Feeling Tense? Blame the Stock Market

As humans, we tend to like order. We like lists, we like symmetry, we like calm. So when volatility in the stock market brings chaos to that order, we react. There is a term for this reaction—behavioral finance—and about 40 years of research behind it.

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International Foundation board member and LifeSpan Services President Rick Garnitz has devoted much of his career to studying behavioral finance, and he describes it as the behavioral component to decision making. According to Rick, the simplest way to understand behavioral finance is to look at how we make decisions regarding investments. People are 2½ times more loss averse than they are gain positive. What does this mean? We are 2½ times more fearful of our loss than we are happy with our gain.

Let’s apply this to the stock market and other financial decisions, especially long-range planning. Once a loss occurs, we are afraid. (Will I be able to send my child to college now? How will this affect my plan for retirement?) As a result of our behavior more than doubling in intensity and loss adversity, rash and uncalculated decisions are made—Money is hastily taken out of a stock or quickly moved around. One way to combat this loss aversion is through the power of education.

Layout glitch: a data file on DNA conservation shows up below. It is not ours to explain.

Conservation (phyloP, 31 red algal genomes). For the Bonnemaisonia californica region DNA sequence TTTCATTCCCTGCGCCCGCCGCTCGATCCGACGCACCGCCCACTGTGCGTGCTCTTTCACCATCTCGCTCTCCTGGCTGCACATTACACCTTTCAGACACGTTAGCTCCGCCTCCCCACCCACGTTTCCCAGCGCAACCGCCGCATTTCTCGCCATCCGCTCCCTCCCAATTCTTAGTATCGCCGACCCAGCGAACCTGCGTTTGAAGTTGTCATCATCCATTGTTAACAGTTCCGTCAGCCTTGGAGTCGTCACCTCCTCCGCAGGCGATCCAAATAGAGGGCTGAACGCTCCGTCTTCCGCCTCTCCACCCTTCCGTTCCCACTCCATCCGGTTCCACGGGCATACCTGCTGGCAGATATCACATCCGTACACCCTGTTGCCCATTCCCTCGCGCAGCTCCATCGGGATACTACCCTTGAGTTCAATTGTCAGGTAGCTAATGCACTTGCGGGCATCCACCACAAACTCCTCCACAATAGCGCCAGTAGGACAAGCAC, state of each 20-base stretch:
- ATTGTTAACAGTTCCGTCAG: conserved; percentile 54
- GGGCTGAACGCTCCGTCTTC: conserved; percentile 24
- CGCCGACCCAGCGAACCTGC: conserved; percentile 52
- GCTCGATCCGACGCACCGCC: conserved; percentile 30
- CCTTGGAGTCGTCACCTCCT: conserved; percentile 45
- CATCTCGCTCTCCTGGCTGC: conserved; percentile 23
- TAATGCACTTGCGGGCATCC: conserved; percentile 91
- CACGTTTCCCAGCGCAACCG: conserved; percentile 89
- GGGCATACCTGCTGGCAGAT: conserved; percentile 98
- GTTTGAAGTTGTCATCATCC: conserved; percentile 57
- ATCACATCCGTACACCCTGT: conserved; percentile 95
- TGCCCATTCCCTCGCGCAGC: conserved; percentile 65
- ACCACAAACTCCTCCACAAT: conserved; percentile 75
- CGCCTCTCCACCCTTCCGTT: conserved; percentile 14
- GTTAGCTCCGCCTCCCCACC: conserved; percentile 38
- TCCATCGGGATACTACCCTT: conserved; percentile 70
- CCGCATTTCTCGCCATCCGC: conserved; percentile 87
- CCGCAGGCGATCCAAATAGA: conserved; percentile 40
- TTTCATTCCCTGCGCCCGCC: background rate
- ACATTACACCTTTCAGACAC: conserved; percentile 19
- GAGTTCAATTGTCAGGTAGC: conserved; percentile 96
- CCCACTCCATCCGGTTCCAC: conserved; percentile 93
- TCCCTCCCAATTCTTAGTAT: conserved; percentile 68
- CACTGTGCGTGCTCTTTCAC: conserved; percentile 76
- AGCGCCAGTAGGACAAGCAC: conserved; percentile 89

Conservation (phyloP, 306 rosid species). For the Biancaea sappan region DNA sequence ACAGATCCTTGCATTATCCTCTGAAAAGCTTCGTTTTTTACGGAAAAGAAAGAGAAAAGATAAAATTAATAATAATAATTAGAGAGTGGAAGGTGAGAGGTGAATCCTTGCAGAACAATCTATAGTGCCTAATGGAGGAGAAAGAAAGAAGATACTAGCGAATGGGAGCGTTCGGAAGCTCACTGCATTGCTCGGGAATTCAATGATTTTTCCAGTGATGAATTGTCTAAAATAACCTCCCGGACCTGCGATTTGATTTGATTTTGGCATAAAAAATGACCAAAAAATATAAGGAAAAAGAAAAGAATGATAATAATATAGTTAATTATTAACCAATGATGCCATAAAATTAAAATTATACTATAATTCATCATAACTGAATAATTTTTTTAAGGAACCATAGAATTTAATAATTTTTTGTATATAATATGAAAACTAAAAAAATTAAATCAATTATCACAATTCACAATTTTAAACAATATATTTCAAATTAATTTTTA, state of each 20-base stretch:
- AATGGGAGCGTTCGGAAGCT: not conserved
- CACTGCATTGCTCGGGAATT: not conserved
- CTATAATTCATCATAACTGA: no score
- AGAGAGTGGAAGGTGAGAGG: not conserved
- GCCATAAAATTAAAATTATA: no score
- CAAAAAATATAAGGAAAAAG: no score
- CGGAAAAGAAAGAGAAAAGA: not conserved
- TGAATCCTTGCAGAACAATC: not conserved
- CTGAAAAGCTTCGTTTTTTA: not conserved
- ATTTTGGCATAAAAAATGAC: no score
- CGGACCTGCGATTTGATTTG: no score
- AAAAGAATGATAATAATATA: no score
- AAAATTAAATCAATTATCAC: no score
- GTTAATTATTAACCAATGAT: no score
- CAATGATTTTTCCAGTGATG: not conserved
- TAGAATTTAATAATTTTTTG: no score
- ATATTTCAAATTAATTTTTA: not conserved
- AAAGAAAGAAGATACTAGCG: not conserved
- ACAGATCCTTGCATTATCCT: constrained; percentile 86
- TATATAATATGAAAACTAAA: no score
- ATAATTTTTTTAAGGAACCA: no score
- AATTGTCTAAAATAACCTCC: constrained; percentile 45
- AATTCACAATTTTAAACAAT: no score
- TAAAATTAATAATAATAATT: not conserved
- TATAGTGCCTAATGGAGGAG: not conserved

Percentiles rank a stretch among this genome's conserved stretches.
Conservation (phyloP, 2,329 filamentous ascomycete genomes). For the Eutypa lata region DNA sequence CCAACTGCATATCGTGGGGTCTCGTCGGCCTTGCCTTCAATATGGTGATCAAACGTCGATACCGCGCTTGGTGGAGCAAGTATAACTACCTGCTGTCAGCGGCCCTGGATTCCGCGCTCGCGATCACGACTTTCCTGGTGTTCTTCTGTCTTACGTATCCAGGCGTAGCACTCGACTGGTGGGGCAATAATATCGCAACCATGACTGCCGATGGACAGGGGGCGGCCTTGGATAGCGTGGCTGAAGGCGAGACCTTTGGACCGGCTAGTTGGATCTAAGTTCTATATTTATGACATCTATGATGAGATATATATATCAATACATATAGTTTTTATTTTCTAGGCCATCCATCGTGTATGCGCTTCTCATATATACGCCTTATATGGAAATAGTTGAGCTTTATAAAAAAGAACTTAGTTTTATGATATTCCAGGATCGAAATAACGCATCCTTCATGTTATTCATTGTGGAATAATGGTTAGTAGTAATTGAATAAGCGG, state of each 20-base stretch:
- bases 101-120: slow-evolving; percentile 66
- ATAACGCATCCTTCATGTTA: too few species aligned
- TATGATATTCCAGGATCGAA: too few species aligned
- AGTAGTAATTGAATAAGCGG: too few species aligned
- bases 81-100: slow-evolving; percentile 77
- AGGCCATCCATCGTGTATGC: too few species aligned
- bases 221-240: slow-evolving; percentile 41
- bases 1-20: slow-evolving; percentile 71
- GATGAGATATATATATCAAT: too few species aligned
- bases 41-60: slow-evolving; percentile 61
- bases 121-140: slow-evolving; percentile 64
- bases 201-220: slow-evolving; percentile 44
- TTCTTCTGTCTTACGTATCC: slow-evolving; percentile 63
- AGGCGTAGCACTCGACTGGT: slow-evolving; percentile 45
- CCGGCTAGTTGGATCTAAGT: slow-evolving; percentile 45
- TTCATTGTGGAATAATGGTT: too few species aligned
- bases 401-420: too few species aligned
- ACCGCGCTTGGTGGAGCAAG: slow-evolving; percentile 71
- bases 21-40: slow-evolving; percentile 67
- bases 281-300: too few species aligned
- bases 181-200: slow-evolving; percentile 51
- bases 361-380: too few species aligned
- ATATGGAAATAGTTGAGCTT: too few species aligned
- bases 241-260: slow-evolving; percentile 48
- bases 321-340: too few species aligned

Because of the chaos in our complex economy, it’s important to understand how finance works. The International Foundation has many tools for plan participants and plan sponsors to help prevent loss aversion that leads to poor decision making and high stress.

Through education on the roller coaster that is today’s economy, poor financial decision making can be prevented, leading to a more prepared and lower stress you.

Anne Patterson
Anne Killian
Communications Associate at the International Foundation

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